Sometimes the most difficult thing about getting your finances in order is battling your own presets. If you don’t budget your money (you should start now), overcoming that hurdle can feel tremendous. If you don’t have any savings, putting money in a new account might feel like you’re stealing from yourself.
Ramit Sethi, blogger and author of “I will teach you to be rich,” deals with the psychology of money — not just how to get it, how to save it and how to manage it, although he gives advice in those areas as well. But what really intrigues me is that he tries to challenge you about why you think the way you do and to correct those erroneous assumptions.
Here’s a snippet from Sethi’s post on automating finances (via Tim Ferriss’ blog).
Why do so many people believe that personal finance is only about willpower? The idea goes like this: “If I just try harder, I’ll start saving more, pay off my debt, stop spending all that money, keep a budget, learn about investing, start investing, rebalance ever year…” Unlikely. In fact, go ask your friends if they’re taking full advantage of their employer’s 401(k) match. The vast majority of people are not — even though it’s literally free money. Their answer? “Yeah…I really should do that…”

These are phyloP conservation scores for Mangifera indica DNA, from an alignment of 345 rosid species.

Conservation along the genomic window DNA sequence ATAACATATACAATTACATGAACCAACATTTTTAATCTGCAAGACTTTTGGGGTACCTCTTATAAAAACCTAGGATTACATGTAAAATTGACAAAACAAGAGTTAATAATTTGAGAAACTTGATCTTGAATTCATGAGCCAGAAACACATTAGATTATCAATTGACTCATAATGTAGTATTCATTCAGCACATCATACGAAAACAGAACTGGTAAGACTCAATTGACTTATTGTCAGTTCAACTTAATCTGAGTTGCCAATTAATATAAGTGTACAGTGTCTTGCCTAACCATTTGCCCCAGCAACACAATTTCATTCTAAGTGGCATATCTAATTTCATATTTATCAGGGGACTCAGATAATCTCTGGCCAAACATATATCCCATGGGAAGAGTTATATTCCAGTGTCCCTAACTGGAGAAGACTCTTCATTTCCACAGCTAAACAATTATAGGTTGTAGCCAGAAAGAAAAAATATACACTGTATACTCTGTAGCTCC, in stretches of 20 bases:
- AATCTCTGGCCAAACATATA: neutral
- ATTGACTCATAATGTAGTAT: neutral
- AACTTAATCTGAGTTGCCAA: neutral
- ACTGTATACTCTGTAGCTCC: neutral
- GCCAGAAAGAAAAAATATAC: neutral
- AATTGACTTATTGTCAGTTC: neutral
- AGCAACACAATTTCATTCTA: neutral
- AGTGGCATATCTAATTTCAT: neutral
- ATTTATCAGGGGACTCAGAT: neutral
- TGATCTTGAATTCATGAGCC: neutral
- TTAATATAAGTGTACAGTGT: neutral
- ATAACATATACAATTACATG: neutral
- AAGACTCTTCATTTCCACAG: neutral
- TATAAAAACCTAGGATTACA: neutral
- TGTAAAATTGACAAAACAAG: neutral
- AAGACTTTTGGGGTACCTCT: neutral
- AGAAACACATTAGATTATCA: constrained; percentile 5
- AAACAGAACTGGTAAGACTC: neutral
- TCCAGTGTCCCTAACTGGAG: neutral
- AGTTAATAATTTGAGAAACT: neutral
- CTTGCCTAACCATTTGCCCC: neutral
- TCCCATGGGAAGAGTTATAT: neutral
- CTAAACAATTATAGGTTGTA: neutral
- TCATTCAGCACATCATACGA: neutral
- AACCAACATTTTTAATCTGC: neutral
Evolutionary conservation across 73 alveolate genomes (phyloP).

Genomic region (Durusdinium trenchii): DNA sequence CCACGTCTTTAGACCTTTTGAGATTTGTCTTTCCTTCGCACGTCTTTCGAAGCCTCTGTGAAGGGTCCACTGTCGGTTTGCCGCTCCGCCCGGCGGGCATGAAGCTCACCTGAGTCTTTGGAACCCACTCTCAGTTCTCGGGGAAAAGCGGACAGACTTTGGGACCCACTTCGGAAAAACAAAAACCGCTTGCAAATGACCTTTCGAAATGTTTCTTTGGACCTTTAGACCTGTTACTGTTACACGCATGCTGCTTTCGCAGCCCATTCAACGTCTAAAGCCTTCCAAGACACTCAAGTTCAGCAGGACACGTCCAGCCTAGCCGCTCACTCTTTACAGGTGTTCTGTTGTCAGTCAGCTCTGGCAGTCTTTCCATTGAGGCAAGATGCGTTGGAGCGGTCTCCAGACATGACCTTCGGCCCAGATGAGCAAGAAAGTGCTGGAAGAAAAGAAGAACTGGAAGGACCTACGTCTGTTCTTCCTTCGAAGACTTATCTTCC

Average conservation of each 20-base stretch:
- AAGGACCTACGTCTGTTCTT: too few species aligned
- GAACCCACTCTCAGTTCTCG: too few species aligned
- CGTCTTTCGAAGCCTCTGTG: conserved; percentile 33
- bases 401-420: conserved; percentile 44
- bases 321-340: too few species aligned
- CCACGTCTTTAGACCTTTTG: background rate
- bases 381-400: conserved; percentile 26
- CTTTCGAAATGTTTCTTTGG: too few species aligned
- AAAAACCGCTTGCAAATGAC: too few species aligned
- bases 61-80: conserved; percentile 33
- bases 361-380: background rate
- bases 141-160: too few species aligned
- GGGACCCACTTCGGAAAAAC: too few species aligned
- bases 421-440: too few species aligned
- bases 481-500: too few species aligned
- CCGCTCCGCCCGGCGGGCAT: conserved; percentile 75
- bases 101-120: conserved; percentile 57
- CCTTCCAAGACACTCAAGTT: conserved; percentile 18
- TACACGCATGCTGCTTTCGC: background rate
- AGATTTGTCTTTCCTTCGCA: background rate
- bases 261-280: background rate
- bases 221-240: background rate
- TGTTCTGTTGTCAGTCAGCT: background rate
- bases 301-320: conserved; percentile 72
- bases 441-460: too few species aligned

It’s not about willpower. More than anything else, the psychology of automation is critical to successfully getting control of your finances.
In one study, researchers found that making 401(k) accounts opt-out instead of opt-in — in other words, making employees automatically participate, although they could stop at any time — raised contribution rates from less than 40% to nearly 100%.
You can read the whole post for a slew of helpful information.
What one tiny thing could you automate in your finances in order to start saving more or spending less?
– By Lauren Davidson, Atlanta Bargain Hunter